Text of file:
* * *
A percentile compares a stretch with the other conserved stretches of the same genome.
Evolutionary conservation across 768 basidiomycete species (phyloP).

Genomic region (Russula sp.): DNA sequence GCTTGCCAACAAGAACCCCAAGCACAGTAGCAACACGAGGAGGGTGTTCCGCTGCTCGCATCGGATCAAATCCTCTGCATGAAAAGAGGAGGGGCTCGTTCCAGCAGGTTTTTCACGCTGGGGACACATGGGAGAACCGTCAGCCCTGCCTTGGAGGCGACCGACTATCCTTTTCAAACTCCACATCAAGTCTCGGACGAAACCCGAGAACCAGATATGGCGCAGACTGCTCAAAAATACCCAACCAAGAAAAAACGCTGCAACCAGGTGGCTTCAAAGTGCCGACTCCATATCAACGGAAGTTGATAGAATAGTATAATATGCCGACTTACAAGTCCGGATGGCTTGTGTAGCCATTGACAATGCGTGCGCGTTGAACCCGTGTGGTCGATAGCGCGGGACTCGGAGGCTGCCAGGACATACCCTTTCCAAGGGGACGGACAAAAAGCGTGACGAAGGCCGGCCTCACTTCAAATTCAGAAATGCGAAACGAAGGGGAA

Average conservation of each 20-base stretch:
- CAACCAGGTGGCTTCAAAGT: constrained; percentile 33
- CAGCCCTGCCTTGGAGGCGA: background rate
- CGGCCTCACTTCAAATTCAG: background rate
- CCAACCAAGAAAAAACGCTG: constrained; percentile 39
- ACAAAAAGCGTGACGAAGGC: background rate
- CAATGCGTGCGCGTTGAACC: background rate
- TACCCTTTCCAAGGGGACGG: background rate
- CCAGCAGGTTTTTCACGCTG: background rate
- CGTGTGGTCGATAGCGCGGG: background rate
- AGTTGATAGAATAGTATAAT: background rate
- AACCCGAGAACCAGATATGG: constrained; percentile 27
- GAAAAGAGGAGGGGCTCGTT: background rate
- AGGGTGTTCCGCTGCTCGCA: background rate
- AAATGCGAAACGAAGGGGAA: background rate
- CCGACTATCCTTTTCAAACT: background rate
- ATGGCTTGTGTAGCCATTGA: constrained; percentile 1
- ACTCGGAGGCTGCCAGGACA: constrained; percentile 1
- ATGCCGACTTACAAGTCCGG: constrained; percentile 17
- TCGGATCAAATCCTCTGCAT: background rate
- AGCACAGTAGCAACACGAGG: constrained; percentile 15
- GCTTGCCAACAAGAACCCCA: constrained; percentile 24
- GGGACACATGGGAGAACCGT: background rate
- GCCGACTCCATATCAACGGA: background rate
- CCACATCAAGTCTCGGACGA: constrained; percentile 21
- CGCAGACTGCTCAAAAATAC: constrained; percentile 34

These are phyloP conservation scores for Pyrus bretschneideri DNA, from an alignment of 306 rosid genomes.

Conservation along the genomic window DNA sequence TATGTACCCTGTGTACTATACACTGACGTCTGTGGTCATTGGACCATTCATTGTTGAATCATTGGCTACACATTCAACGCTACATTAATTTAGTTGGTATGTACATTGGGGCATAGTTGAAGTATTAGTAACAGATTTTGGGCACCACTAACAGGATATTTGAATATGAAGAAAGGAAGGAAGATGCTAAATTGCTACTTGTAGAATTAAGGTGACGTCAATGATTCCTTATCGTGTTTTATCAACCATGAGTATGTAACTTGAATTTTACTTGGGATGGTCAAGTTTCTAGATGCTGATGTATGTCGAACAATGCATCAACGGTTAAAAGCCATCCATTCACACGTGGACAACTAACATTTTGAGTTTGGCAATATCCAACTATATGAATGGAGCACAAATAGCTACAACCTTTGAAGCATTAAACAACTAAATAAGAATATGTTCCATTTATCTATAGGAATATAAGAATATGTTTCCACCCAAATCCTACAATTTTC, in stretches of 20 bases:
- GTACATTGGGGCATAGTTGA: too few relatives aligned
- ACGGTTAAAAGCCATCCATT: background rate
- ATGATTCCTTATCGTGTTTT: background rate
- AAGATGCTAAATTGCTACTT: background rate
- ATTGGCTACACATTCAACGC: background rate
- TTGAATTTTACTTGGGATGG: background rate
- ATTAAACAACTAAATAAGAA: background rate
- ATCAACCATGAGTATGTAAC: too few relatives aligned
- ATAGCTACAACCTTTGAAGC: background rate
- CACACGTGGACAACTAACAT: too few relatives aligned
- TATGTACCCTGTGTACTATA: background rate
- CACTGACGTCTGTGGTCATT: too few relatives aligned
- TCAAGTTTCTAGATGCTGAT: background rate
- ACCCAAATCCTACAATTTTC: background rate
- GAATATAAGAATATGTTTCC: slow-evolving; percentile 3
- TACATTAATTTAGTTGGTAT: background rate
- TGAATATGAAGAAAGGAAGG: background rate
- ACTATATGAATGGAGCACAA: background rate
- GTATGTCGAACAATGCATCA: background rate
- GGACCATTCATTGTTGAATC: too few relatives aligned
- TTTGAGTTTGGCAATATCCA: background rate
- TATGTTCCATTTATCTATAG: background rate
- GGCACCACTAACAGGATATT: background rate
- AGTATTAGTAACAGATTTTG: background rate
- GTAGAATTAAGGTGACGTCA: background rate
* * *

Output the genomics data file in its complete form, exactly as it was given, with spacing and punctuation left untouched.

A percentile compares a stretch with the other conserved stretches of the same genome.
Evolutionary conservation across 768 basidiomycete species (phyloP).

Genomic region (Russula sp.): DNA sequence GCTTGCCAACAAGAACCCCAAGCACAGTAGCAACACGAGGAGGGTGTTCCGCTGCTCGCATCGGATCAAATCCTCTGCATGAAAAGAGGAGGGGCTCGTTCCAGCAGGTTTTTCACGCTGGGGACACATGGGAGAACCGTCAGCCCTGCCTTGGAGGCGACCGACTATCCTTTTCAAACTCCACATCAAGTCTCGGACGAAACCCGAGAACCAGATATGGCGCAGACTGCTCAAAAATACCCAACCAAGAAAAAACGCTGCAACCAGGTGGCTTCAAAGTGCCGACTCCATATCAACGGAAGTTGATAGAATAGTATAATATGCCGACTTACAAGTCCGGATGGCTTGTGTAGCCATTGACAATGCGTGCGCGTTGAACCCGTGTGGTCGATAGCGCGGGACTCGGAGGCTGCCAGGACATACCCTTTCCAAGGGGACGGACAAAAAGCGTGACGAAGGCCGGCCTCACTTCAAATTCAGAAATGCGAAACGAAGGGGAA

Average conservation of each 20-base stretch:
- CAACCAGGTGGCTTCAAAGT: constrained; percentile 33
- CAGCCCTGCCTTGGAGGCGA: background rate
- CGGCCTCACTTCAAATTCAG: background rate
- CCAACCAAGAAAAAACGCTG: constrained; percentile 39
- ACAAAAAGCGTGACGAAGGC: background rate
- CAATGCGTGCGCGTTGAACC: background rate
- TACCCTTTCCAAGGGGACGG: background rate
- CCAGCAGGTTTTTCACGCTG: background rate
- CGTGTGGTCGATAGCGCGGG: background rate
- AGTTGATAGAATAGTATAAT: background rate
- AACCCGAGAACCAGATATGG: constrained; percentile 27
- GAAAAGAGGAGGGGCTCGTT: background rate
- AGGGTGTTCCGCTGCTCGCA: background rate
- AAATGCGAAACGAAGGGGAA: background rate
- CCGACTATCCTTTTCAAACT: background rate
- ATGGCTTGTGTAGCCATTGA: constrained; percentile 1
- ACTCGGAGGCTGCCAGGACA: constrained; percentile 1
- ATGCCGACTTACAAGTCCGG: constrained; percentile 17
- TCGGATCAAATCCTCTGCAT: background rate
- AGCACAGTAGCAACACGAGG: constrained; percentile 15
- GCTTGCCAACAAGAACCCCA: constrained; percentile 24
- GGGACACATGGGAGAACCGT: background rate
- GCCGACTCCATATCAACGGA: background rate
- CCACATCAAGTCTCGGACGA: constrained; percentile 21
- CGCAGACTGCTCAAAAATAC: constrained; percentile 34

These are phyloP conservation scores for Pyrus bretschneideri DNA, from an alignment of 306 rosid genomes.

Conservation along the genomic window DNA sequence TATGTACCCTGTGTACTATACACTGACGTCTGTGGTCATTGGACCATTCATTGTTGAATCATTGGCTACACATTCAACGCTACATTAATTTAGTTGGTATGTACATTGGGGCATAGTTGAAGTATTAGTAACAGATTTTGGGCACCACTAACAGGATATTTGAATATGAAGAAAGGAAGGAAGATGCTAAATTGCTACTTGTAGAATTAAGGTGACGTCAATGATTCCTTATCGTGTTTTATCAACCATGAGTATGTAACTTGAATTTTACTTGGGATGGTCAAGTTTCTAGATGCTGATGTATGTCGAACAATGCATCAACGGTTAAAAGCCATCCATTCACACGTGGACAACTAACATTTTGAGTTTGGCAATATCCAACTATATGAATGGAGCACAAATAGCTACAACCTTTGAAGCATTAAACAACTAAATAAGAATATGTTCCATTTATCTATAGGAATATAAGAATATGTTTCCACCCAAATCCTACAATTTTC, in stretches of 20 bases:
- GTACATTGGGGCATAGTTGA: too few relatives aligned
- ACGGTTAAAAGCCATCCATT: background rate
- ATGATTCCTTATCGTGTTTT: background rate
- AAGATGCTAAATTGCTACTT: background rate
- ATTGGCTACACATTCAACGC: background rate
- TTGAATTTTACTTGGGATGG: background rate
- ATTAAACAACTAAATAAGAA: background rate
- ATCAACCATGAGTATGTAAC: too few relatives aligned
- ATAGCTACAACCTTTGAAGC: background rate
- CACACGTGGACAACTAACAT: too few relatives aligned
- TATGTACCCTGTGTACTATA: background rate
- CACTGACGTCTGTGGTCATT: too few relatives aligned
- TCAAGTTTCTAGATGCTGAT: background rate
- ACCCAAATCCTACAATTTTC: background rate
- GAATATAAGAATATGTTTCC: slow-evolving; percentile 3
- TACATTAATTTAGTTGGTAT: background rate
- TGAATATGAAGAAAGGAAGG: background rate
- ACTATATGAATGGAGCACAA: background rate
- GTATGTCGAACAATGCATCA: background rate
- GGACCATTCATTGTTGAATC: too few relatives aligned
- TTTGAGTTTGGCAATATCCA: background rate
- TATGTTCCATTTATCTATAG: background rate
- GGCACCACTAACAGGATATT: background rate
- AGTATTAGTAACAGATTTTG: background rate
- GTAGAATTAAGGTGACGTCA: background rate